As it happens, while I was reading The God Delusion, I was also reading another book covering this ground from a very different direction: Values, Ethics and Society: Exton Land [an alter ego of writer LE Modesitt Jr (LE = Leland Exton)] **

"What is ‘ethical’ or moral? A general definition is that actions that conform to a ‘right set of principles’ are ethical. Such a definition begs the question: Whose principles? On what are those principles based? Do those principles arise from reasoned development by rational scholars? Or from ‘divine’ inspiration? Does it matter, so long as they inspire moral and ethical behaviour? ... In practice, with or without a deity, every action is permitted unless human social structures preclude it. Yet, on what principles are those social structures based? Ethics and morality?

Theocracies and other societies using religious motives, or pretexts, have undertaken genocide, torture, and war. Ideologues without the backing of formal religious doctrine or established theocratic organizations have done the same. The obvious conclusion is that ‘moral’ values must be ethical in and of themselves, and not through religious or secular authority or rationalized logic. This leads to the critical questions: How can one define what is ethical without resorting to authority, religious doctrine, or societal expediency? And whom will any society trust to make such a judgment, particularly one not based on authority, doctrine, or expediency?"

Setting out some principles

On the face of it, the definition of ethical looks pretty straightforward. It is relatively easy to set out a "new ten commandments" that fit most people's ideas of ethics and morality – Dawkins references some of these – and they will have a substantial overlap with the principles in the Sermon on the Mount – which is one of only three incidents in the story of Jesus that are agreed upon by all the Gospel writers (the others being the baptism and the passion week story). The problem is that atheists are no more likely to actually act on those principles in their day-to-day life than Christians are. If you think I'm being harsh, try looking for the frequency of application of a few examples, say (not at all at random): "Agree with thine adversary quickly" or "Love your enemies, bless them that curse you, do good to them that hate you" or "Judge not, that ye be not judged".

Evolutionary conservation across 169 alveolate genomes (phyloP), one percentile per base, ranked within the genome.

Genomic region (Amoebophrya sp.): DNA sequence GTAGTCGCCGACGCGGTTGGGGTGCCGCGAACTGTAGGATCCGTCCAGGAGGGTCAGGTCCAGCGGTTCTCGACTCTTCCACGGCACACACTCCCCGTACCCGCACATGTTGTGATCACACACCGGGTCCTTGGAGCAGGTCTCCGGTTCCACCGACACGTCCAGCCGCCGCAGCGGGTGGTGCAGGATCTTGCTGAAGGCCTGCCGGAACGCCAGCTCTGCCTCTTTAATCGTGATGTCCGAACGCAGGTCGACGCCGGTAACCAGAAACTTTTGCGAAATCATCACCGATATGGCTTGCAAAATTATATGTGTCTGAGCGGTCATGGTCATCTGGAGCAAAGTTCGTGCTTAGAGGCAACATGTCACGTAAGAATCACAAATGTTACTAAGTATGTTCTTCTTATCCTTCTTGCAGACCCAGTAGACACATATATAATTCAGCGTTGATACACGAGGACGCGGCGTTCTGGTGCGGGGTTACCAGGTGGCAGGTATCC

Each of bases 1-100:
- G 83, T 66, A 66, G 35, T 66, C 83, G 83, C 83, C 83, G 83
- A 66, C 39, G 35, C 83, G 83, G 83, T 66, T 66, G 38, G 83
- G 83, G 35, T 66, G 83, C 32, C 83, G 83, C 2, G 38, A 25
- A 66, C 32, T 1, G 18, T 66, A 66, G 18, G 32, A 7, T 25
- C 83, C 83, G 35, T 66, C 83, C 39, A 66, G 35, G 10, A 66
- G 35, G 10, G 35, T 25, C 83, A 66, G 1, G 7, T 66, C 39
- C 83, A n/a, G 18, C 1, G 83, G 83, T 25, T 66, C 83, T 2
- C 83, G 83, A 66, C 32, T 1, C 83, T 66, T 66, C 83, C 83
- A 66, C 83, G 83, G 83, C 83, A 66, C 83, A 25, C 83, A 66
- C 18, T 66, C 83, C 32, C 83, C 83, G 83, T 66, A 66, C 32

The Golden Rule ("do as you would be done by") would tend to come first, followed by "(strive to) do no harm". Of the original Ten (though actually there is not agreement amongst the sects on what the original Ten are), we can fairly easily accept the injunctions against murder, theft and perjury, while wondering how it came that coveting your neighbours' stuff got to be more worth mentioning than, say, rape or child abuse, and not getting too distracted by the thought that at least some sects have used "honour thy father and mother" as justification for forms of the latter.

"To insist that people not annex their neighbor's cattle or wife 'or anything that is his' might be reasonable, even if it does place the wife in the same category as the cattle, and presumably to that extent diminishes the offense of adultery. But to demand 'don't even think about it' is absurd and totalitarian, and furthermore inhibiting to the Protestant spirit of entrepreneurship and competition.": (Christopher Hitchens, in Slate)

Dawkins, with a modern sensibility, argues for "do not discriminate or oppress on the basis of race, sex or (as far as possible) species", "do not indoctrinate your children" and "view the future on timescale longer than your own". (pp.263-5)

However, this only takes us so far along the route. The principles may be clear, but how do we actually operationalise them in our individual lives and police them in society's rules – and how much do we respect other society's/people's different rules.

"Traditionally, one of the fundamental questions behind every considered attempt to define ethical behaviour has been whether there is an absolute standard of morality or whether ethics can be defined only in terms of an individual and the culture in which that individual lives.